2.3 Road User Support
A road user perspective lies at the heart of what the World Road Association (PIARC) terms the ‘the big shift’ – the transition in road administrations from the main goal of building and maintaining road networks to one of road network operations providing services to road users. The shift is typically a two-stage process (World Road Association 2003) involving:
- transitioning from road construction and maintenance to road network optimisation
- shifting from road network optimisation to road network user support.
The first shift focuses on transitioning from building roads to the optimising the use of existing roads or road networks. This optimisation is typically achieved by better traffic management, whether at a road segment, network or intersection scale (Parts 4, 5 and 6 of the Guide to Traffic Management respectively, Austroads 2016a, 2019b and 2019c).
The second shift is from road network optimisation (essentially traffic management) to the support of road network users (i.e. support for traffic participation or traveller information). It lies at the heart of traffic operations. It constitutes a shift in emphasis in the way traffic management and operations and related activities are seen. The traffic manager sees good traffic management as leading to better optimisation of the network, whereas the road user who ‘participates in traffic’ is interested in network optimisation in only an abstract way (if at all), but is interested in the ‘services’ provided by the traffic operations manager.
This service oriented view underpins the way traffic operations are looked at and managed. The traffic manager’s view and traffic operations are essentially in the supply domain (Figure 2.2). This is consistent with traffic management being in large part aimed at maximising the availability of road capacity. Road users and their needs on the other hand are clearly demand oriented. The interface between the demand and supply domains is where the services are positioned.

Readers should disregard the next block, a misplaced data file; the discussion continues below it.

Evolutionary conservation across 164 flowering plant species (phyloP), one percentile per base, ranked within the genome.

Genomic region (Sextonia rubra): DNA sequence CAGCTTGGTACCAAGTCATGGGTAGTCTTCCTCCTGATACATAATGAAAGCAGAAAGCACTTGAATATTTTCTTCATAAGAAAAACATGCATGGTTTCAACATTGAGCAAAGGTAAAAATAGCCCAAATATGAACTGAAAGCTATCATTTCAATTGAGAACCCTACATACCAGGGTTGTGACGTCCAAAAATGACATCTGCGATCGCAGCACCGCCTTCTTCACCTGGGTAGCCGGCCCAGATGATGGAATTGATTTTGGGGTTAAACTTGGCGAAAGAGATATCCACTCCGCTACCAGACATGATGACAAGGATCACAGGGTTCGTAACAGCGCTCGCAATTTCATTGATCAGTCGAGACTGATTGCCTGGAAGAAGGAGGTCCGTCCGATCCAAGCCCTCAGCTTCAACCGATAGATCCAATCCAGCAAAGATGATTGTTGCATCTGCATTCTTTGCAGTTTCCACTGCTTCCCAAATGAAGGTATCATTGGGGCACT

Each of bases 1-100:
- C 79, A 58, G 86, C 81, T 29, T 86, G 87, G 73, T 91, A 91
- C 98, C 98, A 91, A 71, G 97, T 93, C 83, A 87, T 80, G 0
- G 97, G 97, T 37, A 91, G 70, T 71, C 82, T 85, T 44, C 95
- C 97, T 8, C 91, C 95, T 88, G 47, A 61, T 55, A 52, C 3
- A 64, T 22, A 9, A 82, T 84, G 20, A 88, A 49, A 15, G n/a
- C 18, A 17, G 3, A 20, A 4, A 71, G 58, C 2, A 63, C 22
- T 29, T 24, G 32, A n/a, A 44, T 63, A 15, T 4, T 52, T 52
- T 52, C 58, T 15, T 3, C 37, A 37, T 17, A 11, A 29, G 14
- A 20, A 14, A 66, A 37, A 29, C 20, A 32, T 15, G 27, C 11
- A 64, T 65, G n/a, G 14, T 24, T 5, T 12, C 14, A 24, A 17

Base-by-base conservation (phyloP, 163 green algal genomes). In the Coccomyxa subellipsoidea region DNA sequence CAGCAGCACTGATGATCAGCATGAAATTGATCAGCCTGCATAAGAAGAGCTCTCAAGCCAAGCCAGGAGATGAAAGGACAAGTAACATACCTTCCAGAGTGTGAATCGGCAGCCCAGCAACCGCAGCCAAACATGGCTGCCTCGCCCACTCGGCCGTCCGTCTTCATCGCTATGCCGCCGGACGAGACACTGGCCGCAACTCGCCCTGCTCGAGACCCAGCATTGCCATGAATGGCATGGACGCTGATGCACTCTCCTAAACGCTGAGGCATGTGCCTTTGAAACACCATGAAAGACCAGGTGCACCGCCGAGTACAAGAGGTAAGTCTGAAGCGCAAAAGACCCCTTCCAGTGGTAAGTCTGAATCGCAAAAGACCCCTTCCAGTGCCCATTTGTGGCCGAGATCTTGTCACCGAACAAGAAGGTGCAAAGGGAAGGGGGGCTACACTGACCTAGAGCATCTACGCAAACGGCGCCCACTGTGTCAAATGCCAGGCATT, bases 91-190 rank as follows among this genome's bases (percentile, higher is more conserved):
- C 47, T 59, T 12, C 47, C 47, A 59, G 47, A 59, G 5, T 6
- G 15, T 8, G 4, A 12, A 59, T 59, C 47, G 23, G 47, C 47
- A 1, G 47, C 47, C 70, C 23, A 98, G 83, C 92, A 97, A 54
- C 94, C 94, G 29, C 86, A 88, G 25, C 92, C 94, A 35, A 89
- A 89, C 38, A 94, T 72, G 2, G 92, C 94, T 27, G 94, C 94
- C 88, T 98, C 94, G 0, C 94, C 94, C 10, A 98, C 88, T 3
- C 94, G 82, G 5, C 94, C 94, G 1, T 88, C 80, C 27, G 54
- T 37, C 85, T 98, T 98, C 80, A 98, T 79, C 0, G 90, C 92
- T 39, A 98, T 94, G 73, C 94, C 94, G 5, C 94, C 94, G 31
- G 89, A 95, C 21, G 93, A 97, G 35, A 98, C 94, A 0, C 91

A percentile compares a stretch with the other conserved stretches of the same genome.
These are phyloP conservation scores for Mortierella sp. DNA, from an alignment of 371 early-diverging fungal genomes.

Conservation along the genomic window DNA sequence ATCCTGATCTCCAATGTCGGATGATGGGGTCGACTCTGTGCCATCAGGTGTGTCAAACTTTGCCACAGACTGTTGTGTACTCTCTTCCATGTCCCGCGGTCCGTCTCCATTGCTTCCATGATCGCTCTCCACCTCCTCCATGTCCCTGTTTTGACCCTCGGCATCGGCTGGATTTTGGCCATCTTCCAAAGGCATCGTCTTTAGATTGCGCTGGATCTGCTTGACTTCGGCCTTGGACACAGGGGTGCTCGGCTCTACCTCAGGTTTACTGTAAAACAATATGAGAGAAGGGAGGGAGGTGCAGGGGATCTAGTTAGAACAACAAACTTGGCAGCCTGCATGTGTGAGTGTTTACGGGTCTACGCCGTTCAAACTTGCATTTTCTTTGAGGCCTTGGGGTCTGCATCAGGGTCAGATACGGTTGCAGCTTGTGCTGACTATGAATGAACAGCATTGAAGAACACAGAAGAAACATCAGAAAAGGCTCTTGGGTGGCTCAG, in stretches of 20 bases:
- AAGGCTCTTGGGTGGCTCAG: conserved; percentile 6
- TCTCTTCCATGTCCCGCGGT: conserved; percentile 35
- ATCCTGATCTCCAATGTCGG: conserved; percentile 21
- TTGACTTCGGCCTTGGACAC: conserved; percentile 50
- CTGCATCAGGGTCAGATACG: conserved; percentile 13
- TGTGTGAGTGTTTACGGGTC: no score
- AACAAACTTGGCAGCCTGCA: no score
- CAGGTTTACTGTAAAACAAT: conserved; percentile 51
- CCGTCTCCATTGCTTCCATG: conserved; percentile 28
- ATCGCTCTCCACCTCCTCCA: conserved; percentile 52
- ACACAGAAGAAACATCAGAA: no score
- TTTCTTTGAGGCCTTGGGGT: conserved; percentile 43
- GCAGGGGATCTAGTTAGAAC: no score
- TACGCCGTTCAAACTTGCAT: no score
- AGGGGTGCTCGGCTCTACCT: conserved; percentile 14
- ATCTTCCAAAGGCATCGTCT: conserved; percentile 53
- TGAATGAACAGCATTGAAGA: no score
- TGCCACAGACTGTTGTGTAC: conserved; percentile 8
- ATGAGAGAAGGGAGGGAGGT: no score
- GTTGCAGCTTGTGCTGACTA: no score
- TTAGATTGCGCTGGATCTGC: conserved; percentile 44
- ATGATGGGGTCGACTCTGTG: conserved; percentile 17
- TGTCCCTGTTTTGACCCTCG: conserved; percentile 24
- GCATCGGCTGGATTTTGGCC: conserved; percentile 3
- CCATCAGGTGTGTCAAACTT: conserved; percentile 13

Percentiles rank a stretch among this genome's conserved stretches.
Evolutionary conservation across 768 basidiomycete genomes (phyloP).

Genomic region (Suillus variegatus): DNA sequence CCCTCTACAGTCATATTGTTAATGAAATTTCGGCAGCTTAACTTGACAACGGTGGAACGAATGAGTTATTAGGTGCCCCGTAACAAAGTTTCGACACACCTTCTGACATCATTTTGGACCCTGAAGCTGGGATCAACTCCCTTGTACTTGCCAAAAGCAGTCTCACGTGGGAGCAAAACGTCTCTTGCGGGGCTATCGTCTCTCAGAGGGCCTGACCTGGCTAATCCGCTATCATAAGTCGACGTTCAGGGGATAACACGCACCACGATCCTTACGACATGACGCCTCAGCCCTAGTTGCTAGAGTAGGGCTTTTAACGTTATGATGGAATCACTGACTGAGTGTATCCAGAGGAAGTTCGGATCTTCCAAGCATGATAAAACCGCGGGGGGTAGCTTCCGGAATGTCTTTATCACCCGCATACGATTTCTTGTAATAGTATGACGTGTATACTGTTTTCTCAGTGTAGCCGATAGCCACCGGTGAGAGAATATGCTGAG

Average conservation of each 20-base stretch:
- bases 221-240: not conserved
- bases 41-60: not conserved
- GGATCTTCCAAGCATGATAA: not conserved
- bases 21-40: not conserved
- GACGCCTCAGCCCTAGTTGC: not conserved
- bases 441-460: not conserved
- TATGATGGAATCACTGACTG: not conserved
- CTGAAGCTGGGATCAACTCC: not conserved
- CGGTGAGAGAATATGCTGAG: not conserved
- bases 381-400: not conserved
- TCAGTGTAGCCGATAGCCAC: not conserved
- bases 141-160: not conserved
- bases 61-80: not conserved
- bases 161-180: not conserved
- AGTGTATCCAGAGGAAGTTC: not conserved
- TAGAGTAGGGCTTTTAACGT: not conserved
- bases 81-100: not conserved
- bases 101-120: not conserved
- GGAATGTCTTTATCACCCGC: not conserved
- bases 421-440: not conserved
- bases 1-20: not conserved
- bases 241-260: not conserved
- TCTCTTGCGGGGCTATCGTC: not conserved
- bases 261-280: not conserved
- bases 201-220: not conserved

Source: Adapted from World Road Association (2003), Figure 2.3.
To meet the requirements of road users it is important to understand how the various road user groups identify and rank the road service attributes. Austroads (2006) research showed that reliability and travel time are consistently the most important attributes across all three types of road users that the road manager can influence (Table 2.1). Commuters regard speed as a somewhat important attribute. Of the public transport attributes that road managers can influence, results from other surveys have found that reliability was the most important attribute followed by travel time and ease of access to stops.
|Travel time||1 – highest||1 – highest||2|
|Reliability||1||1||1 – highest|
|Ability to maintain schedules||–||2||–|
|Accessibility/B-double network coverage||3||4||3 – lowest|
|Unexpected or temporary delays||5 – lowest||6 – lowest||–|
Source: Austroads (2006).